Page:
9. 9. Public Policy: Increase right investments in agriculture • Budgetary allocations to 10-15% • increase more informed choices to farmers than driven by captive institutions • Support to farmers own labor, resources and knowledge • Support for Ecosystem services – Common ecosystem services what an ecological farm needs – Ecosystem services what an ecological farm contributes • Infrastructure support
  10. 10. Price Yield X = Income PRESENT MODEL NEW MODEL Income f Yield Water conservation Carbon Sequestration Ecological farming Practices Price +  designing a scheme that involves moving away from the present practice of passing all risk to the farmer through the operation of the market mechanism. Cushioning some of the risk will be integral to the functioning of any new system  At the same time, moving towards a system where a farming community can be incentivised to Valuing Ecosystem Services
  11. 11. Ensuring income security • Price compensation and decoupled income support • Farmers Income Commission: statutory commission of balancing decisions effecting – Costs of Production – Subsidies and support – Costs of living – Prices
  12. 12. Farmer Producer Organizations • Taxation: 30% is very unviable – Organic Cooperatives can be exempted for 3-5 years • Access credit and working capital – Soft loans for cooperatives which have more than 80% members from small and marginal farmers • Encourage different models across the country rather than thrusting on Producer Company model • Revival of PACS and removing political interference
  13. 13. Agricultural Research • Agricultural research needs to adopt an agro ecological perspective while setting the research and training agenda • Researchers should shift towards participatory approaches involving practicing farmers and farm workers and develop appropriate technologies to suit their needs • Collective, location specific approaches to extension have to be followed to restore the health of agro-eco systems • Increased investments in agro ecological research needs to be made • Agricultural research performance should be redefined to include the criteria of sustainability and ecosystem health • Low volume and long shelf life of the bio products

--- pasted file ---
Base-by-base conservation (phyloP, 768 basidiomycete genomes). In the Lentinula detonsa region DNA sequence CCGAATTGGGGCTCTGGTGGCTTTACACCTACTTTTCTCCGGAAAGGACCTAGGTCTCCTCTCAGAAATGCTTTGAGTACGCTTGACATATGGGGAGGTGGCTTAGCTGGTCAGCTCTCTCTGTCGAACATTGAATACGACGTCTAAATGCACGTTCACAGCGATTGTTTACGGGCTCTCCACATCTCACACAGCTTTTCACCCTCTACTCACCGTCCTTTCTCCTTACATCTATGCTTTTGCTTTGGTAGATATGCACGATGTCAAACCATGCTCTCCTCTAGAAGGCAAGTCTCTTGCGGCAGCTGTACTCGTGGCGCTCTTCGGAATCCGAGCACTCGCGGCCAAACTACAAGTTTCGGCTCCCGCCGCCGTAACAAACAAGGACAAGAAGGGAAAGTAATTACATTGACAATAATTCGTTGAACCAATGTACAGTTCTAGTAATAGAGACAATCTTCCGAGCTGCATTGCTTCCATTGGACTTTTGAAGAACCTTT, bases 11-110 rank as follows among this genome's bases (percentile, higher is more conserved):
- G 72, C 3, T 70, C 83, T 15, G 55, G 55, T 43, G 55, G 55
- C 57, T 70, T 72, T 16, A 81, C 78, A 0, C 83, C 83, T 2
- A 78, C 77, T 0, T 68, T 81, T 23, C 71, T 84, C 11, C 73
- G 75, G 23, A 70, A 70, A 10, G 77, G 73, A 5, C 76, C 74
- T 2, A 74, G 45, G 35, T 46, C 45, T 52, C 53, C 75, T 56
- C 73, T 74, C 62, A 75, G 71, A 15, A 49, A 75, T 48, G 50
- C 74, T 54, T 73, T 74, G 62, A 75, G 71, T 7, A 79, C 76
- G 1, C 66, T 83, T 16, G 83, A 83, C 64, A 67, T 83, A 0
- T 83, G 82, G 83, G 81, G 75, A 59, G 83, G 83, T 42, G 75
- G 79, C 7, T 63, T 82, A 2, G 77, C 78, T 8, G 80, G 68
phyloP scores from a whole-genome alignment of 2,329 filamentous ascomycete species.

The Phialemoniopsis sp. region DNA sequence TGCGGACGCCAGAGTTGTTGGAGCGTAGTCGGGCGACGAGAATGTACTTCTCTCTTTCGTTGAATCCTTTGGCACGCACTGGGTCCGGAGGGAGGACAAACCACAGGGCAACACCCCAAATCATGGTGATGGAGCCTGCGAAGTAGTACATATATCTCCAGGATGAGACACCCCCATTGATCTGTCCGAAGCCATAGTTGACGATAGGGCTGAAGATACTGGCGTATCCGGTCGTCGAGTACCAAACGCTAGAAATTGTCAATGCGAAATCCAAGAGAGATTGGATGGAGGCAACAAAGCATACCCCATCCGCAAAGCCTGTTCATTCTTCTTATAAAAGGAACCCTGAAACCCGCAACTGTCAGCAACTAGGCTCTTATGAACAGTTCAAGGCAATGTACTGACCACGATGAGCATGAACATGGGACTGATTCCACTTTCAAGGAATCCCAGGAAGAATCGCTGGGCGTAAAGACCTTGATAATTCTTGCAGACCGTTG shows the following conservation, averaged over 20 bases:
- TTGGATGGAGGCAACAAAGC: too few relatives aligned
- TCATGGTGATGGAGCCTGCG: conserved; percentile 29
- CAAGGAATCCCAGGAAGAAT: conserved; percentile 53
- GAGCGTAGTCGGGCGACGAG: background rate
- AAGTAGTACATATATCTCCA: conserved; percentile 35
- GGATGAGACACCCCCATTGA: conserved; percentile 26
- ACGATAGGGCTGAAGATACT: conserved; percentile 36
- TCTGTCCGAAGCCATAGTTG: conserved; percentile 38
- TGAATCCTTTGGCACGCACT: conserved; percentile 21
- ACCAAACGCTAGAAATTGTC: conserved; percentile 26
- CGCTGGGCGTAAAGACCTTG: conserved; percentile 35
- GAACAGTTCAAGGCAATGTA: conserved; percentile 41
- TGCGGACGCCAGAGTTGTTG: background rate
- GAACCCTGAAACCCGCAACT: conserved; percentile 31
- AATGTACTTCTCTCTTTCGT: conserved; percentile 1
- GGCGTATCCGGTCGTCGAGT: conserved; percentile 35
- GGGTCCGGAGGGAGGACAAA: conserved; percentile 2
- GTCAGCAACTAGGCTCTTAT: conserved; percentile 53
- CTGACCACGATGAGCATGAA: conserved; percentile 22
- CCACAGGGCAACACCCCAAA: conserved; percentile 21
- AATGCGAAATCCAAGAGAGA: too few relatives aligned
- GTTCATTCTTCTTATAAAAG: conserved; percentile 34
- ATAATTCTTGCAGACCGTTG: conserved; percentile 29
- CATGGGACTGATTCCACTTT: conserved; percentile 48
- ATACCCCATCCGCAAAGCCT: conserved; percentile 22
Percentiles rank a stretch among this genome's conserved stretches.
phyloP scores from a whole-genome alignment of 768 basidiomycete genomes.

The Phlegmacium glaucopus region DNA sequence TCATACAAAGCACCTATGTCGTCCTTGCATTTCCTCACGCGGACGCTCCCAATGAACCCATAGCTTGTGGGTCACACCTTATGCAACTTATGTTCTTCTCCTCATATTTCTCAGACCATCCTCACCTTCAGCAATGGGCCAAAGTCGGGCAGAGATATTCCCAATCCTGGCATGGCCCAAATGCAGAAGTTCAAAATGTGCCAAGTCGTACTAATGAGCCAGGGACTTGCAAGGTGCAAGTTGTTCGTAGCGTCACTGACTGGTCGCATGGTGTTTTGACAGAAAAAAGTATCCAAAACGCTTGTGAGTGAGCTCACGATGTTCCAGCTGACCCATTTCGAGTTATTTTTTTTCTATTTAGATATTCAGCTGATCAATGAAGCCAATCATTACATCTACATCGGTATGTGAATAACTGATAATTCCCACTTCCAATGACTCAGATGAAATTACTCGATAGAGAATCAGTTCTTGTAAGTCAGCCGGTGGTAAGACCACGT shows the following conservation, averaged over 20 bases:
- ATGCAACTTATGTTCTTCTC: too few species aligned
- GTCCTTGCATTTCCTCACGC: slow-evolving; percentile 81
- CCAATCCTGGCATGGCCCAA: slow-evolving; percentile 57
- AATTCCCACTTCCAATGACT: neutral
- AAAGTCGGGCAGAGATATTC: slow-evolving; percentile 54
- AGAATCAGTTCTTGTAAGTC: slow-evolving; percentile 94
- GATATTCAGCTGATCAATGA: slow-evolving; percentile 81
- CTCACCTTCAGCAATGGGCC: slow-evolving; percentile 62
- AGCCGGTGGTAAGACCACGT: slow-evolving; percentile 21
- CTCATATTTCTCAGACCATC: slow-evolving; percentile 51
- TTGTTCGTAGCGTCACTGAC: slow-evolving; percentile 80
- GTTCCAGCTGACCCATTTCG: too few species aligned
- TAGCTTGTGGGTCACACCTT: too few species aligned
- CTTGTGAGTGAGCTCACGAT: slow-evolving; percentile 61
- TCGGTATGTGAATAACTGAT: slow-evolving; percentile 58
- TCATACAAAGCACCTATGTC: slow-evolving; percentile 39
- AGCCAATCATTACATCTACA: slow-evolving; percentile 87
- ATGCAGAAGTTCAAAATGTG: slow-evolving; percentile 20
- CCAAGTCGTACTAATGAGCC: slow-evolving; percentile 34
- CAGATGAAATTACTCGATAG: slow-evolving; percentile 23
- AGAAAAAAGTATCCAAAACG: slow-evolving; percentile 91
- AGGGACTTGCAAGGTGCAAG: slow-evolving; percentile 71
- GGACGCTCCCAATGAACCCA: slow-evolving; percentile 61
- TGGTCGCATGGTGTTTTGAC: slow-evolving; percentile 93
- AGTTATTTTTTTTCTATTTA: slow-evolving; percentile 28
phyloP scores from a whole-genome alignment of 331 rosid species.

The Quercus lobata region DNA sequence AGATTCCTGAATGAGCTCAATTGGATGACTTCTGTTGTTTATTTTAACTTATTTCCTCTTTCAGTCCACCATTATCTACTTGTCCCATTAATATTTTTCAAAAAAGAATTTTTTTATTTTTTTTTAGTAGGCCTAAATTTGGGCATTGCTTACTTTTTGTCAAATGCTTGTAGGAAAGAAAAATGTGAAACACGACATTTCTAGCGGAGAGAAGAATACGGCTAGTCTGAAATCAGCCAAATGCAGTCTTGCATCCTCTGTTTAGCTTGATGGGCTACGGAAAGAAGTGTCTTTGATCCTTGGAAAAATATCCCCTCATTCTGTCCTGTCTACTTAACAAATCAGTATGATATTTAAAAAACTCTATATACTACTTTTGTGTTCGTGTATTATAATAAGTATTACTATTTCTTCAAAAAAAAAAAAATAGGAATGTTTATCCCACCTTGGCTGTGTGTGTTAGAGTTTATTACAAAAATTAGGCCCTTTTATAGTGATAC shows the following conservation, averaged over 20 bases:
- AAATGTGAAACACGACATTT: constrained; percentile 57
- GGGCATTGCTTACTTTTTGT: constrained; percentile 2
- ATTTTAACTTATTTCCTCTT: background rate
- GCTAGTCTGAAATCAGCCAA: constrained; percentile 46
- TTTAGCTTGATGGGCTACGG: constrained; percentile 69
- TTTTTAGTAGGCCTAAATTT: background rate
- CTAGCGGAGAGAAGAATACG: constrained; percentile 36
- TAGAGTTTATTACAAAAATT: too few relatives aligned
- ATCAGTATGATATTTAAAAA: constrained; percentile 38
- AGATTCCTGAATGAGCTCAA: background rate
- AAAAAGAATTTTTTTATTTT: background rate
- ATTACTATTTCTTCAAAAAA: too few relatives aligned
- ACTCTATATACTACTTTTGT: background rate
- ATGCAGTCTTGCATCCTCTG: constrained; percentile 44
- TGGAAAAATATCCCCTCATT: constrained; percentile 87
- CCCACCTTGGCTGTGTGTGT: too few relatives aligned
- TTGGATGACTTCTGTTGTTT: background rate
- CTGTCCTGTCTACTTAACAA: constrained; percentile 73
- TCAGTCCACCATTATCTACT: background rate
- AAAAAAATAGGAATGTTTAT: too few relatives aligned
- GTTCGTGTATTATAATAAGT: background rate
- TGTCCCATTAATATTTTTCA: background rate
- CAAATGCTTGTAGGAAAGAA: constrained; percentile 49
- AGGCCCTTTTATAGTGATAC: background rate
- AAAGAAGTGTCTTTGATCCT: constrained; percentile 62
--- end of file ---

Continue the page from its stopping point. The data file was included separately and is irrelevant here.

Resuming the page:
14. 14. Agriculture Extension • Confidence of the last link is extremely important • Ideally block level down should be converted into community managed extension • Shift from information based to knowledge based system • Use experienced farmers as resource persons.
  15. 15. Other support systems and regulations • Effective handling of waste – Composting of biowaste – Safe disposal of toxic waste to prevent heavy metal accumulation in soils • Encourage fodder/grazing based live stock systems • Declare diversity rich, ecologically sensitive areas as chemical free • No Genetic Modification in crops for which India is centre of origin/diversity and /or have strategic business interests.
  16. 16. Supporting marketing • Form state level Commodity Board which can help FPOs with – Technical support – Quality management (PGS/Third party) – Access to finances – Access to markets • Infrastructure support in terms of storage/processing units • #KnowYourFood campaign with consumers • Insist on super markets to abide by the minimum standards
  17. 17. Centre for sustainable agriculture Head office: 12-13-485/5, Nagarjuna Nagar, Tarnaka, Secunderabad, Telanagana- 500 017 Contacts: http://www.csa-india.org, email: csa@csa-india.org, ph. 040-27017735